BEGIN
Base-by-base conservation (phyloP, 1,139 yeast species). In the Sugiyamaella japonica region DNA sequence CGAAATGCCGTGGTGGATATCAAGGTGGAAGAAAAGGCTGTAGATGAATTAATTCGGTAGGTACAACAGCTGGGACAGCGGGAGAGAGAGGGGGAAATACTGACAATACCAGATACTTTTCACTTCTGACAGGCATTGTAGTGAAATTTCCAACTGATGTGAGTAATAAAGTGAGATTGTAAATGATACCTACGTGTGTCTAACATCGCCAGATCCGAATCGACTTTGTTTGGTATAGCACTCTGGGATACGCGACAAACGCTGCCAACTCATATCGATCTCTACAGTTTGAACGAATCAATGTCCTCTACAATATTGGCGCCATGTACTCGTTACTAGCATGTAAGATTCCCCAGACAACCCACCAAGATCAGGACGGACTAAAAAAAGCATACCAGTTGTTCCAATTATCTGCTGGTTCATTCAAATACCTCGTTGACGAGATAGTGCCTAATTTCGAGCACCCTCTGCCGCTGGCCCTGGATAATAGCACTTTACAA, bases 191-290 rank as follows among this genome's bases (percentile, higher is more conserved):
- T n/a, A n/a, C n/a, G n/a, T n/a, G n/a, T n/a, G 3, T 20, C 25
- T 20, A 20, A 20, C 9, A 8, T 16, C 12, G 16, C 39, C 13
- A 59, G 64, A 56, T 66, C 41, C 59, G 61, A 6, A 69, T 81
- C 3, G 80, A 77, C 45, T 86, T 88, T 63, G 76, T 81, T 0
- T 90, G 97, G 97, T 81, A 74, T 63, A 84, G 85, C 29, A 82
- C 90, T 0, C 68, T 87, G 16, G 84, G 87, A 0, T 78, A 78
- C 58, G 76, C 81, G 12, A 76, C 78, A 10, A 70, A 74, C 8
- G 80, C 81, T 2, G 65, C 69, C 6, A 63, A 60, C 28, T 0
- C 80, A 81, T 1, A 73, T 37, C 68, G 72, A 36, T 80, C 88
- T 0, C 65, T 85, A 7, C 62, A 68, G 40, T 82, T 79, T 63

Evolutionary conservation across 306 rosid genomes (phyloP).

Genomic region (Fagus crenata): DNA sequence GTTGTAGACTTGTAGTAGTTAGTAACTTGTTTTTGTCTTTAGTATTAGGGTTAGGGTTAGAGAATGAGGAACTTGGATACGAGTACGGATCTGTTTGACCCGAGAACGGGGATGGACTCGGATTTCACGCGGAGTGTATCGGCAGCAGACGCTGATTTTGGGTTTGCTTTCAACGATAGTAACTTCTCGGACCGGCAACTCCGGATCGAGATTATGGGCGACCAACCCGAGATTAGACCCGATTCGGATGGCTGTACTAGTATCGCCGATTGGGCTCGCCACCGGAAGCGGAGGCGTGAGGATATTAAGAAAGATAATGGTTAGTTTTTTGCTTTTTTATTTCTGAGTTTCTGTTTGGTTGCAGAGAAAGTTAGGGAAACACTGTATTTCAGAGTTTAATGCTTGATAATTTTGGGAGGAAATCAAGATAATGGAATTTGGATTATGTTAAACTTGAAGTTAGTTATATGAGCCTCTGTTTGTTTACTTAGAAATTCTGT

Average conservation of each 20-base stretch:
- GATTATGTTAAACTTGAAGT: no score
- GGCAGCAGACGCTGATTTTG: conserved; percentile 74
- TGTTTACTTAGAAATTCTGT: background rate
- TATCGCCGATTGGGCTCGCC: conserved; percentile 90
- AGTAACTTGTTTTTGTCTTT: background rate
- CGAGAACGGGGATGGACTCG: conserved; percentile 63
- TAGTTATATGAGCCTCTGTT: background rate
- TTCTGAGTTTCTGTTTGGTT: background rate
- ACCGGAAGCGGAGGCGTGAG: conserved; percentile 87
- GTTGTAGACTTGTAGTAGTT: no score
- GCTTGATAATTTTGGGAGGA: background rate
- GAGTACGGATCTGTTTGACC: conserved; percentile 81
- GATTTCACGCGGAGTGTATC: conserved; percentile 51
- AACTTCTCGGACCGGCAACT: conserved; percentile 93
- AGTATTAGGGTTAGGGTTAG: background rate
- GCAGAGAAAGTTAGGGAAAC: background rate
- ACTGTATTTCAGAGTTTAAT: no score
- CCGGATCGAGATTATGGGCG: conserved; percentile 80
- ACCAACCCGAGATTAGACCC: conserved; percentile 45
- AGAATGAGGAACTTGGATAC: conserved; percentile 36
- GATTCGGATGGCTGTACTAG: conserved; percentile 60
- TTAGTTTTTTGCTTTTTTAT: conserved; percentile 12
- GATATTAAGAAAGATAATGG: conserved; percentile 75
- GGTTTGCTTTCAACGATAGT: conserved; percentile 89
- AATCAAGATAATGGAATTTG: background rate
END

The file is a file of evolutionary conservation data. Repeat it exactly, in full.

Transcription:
Base-by-base conservation (phyloP, 1,139 yeast species). In the Sugiyamaella japonica region DNA sequence CGAAATGCCGTGGTGGATATCAAGGTGGAAGAAAAGGCTGTAGATGAATTAATTCGGTAGGTACAACAGCTGGGACAGCGGGAGAGAGAGGGGGAAATACTGACAATACCAGATACTTTTCACTTCTGACAGGCATTGTAGTGAAATTTCCAACTGATGTGAGTAATAAAGTGAGATTGTAAATGATACCTACGTGTGTCTAACATCGCCAGATCCGAATCGACTTTGTTTGGTATAGCACTCTGGGATACGCGACAAACGCTGCCAACTCATATCGATCTCTACAGTTTGAACGAATCAATGTCCTCTACAATATTGGCGCCATGTACTCGTTACTAGCATGTAAGATTCCCCAGACAACCCACCAAGATCAGGACGGACTAAAAAAAGCATACCAGTTGTTCCAATTATCTGCTGGTTCATTCAAATACCTCGTTGACGAGATAGTGCCTAATTTCGAGCACCCTCTGCCGCTGGCCCTGGATAATAGCACTTTACAA, bases 191-290 rank as follows among this genome's bases (percentile, higher is more conserved):
- T n/a, A n/a, C n/a, G n/a, T n/a, G n/a, T n/a, G 3, T 20, C 25
- T 20, A 20, A 20, C 9, A 8, T 16, C 12, G 16, C 39, C 13
- A 59, G 64, A 56, T 66, C 41, C 59, G 61, A 6, A 69, T 81
- C 3, G 80, A 77, C 45, T 86, T 88, T 63, G 76, T 81, T 0
- T 90, G 97, G 97, T 81, A 74, T 63, A 84, G 85, C 29, A 82
- C 90, T 0, C 68, T 87, G 16, G 84, G 87, A 0, T 78, A 78
- C 58, G 76, C 81, G 12, A 76, C 78, A 10, A 70, A 74, C 8
- G 80, C 81, T 2, G 65, C 69, C 6, A 63, A 60, C 28, T 0
- C 80, A 81, T 1, A 73, T 37, C 68, G 72, A 36, T 80, C 88
- T 0, C 65, T 85, A 7, C 62, A 68, G 40, T 82, T 79, T 63

Evolutionary conservation across 306 rosid genomes (phyloP).

Genomic region (Fagus crenata): DNA sequence GTTGTAGACTTGTAGTAGTTAGTAACTTGTTTTTGTCTTTAGTATTAGGGTTAGGGTTAGAGAATGAGGAACTTGGATACGAGTACGGATCTGTTTGACCCGAGAACGGGGATGGACTCGGATTTCACGCGGAGTGTATCGGCAGCAGACGCTGATTTTGGGTTTGCTTTCAACGATAGTAACTTCTCGGACCGGCAACTCCGGATCGAGATTATGGGCGACCAACCCGAGATTAGACCCGATTCGGATGGCTGTACTAGTATCGCCGATTGGGCTCGCCACCGGAAGCGGAGGCGTGAGGATATTAAGAAAGATAATGGTTAGTTTTTTGCTTTTTTATTTCTGAGTTTCTGTTTGGTTGCAGAGAAAGTTAGGGAAACACTGTATTTCAGAGTTTAATGCTTGATAATTTTGGGAGGAAATCAAGATAATGGAATTTGGATTATGTTAAACTTGAAGTTAGTTATATGAGCCTCTGTTTGTTTACTTAGAAATTCTGT

Average conservation of each 20-base stretch:
- GATTATGTTAAACTTGAAGT: no score
- GGCAGCAGACGCTGATTTTG: conserved; percentile 74
- TGTTTACTTAGAAATTCTGT: background rate
- TATCGCCGATTGGGCTCGCC: conserved; percentile 90
- AGTAACTTGTTTTTGTCTTT: background rate
- CGAGAACGGGGATGGACTCG: conserved; percentile 63
- TAGTTATATGAGCCTCTGTT: background rate
- TTCTGAGTTTCTGTTTGGTT: background rate
- ACCGGAAGCGGAGGCGTGAG: conserved; percentile 87
- GTTGTAGACTTGTAGTAGTT: no score
- GCTTGATAATTTTGGGAGGA: background rate
- GAGTACGGATCTGTTTGACC: conserved; percentile 81
- GATTTCACGCGGAGTGTATC: conserved; percentile 51
- AACTTCTCGGACCGGCAACT: conserved; percentile 93
- AGTATTAGGGTTAGGGTTAG: background rate
- GCAGAGAAAGTTAGGGAAAC: background rate
- ACTGTATTTCAGAGTTTAAT: no score
- CCGGATCGAGATTATGGGCG: conserved; percentile 80
- ACCAACCCGAGATTAGACCC: conserved; percentile 45
- AGAATGAGGAACTTGGATAC: conserved; percentile 36
- GATTCGGATGGCTGTACTAG: conserved; percentile 60
- TTAGTTTTTTGCTTTTTTAT: conserved; percentile 12
- GATATTAAGAAAGATAATGG: conserved; percentile 75
- GGTTTGCTTTCAACGATAGT: conserved; percentile 89
- AATCAAGATAATGGAATTTG: background rate